Aloha, E Na Kamalii (Hello, Kids)
Did you know that you can explore four national parks connected by one national historic trail?
Get out of the car, into the parks and on the trails with your families. Fun learning activities are available in Junior Ranger activity books. Your participation just depends on how much time you have.
One day or less: Each park has a Junior Ranger book. Families are encouraged to work together with their kids to complete the activities. Check with individual parks for hours of operations and amount of time needed to complete activities.
Two or more day: The Hawai`i Island National Parks Junior Ranger Adventure Book is geared for those who have more time to visit each side of the island. Driving to each park takes some time so plan that into your day. Ask for more details at the front desk of the park's visitor centers.
To download an Adventure Book, click here.
KIDS ON THE TRAIL: A recipe for stewardship
What is a good recipe for stewardship and conservation? Mix one part kids with many parts of nature, add in some fresh air, bake in the sunshine then blend vigorously with a few sprinkles of learning activities loaded with fun. Servings: limitless.
What to do during a one week school break? Fish camp.
How do you learn? Hands-on fun activities about ocean topics related to human use, fish anatomy, urchi gonad index, fish identification, reef survey and intertidal survey.
Na Kilo Aina, a fish camp held during October 2013 in Kawaihae along a portion of Ala Kahakai National Historic Trail, was hosted by Kailapa Community Association in partnership with University of Hawaii's Sea Grant program and many community partners. These local community fish camps in Hawaii are an initiative of and funded by Conservation International's Hawaii Fish Trust.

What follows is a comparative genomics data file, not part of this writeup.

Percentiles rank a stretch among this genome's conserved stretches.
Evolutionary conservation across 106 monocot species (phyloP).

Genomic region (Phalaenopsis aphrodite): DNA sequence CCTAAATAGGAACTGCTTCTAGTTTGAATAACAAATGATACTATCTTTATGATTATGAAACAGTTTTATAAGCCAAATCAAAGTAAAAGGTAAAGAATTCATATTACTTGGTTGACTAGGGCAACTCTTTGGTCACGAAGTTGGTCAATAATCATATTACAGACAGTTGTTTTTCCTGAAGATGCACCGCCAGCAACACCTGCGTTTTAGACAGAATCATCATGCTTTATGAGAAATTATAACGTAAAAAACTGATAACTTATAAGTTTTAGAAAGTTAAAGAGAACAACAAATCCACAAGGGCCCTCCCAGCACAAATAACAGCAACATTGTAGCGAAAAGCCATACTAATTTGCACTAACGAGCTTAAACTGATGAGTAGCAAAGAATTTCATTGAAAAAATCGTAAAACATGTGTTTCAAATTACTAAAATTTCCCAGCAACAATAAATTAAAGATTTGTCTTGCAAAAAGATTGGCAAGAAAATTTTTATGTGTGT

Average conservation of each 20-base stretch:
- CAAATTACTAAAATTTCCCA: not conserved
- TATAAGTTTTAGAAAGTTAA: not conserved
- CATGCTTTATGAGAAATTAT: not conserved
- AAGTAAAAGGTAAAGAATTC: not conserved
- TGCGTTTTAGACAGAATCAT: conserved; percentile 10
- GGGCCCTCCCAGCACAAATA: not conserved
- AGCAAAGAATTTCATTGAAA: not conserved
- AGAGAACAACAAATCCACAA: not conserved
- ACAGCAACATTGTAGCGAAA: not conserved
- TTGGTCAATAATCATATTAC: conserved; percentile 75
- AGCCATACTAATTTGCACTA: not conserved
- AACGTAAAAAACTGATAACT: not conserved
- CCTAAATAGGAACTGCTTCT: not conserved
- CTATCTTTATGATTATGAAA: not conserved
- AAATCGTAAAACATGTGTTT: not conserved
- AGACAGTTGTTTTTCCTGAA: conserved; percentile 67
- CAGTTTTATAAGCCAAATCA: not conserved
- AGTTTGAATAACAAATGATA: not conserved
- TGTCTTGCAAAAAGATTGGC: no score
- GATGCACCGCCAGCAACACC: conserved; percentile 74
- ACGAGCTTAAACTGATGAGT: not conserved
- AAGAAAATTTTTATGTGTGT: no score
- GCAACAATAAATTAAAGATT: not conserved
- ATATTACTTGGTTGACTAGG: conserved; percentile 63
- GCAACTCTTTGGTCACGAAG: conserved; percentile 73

This program carries out National Park Service's Call to Action #16, Live and Learn: "Provide multiple ways for children to learn about the national parks and what they reveal about nature, the nation's history, and issues central to our civic life."
OCEAN TRAILS: The Hawaiian Islands were first discovered and settled by peoples originating out of southeast Asia who explored into the far corners of the Pacific Ocean on deep sea voyaging canoes. As populations and culture developed in Hawaiʻi, its people transitioned to the use of smaller fishing canoes outfitted with sails.
The Nā Peʻa program continues this tradition of oceanic connection by teaching youth the cultural traditions associated with the traditional Hawaiian sailing canoe, while building leadership skills and environmental responsibility.
Annually a new cohort of youth are selected for the Nā Peʻa Program check website for details.
Last updated: March 15, 2017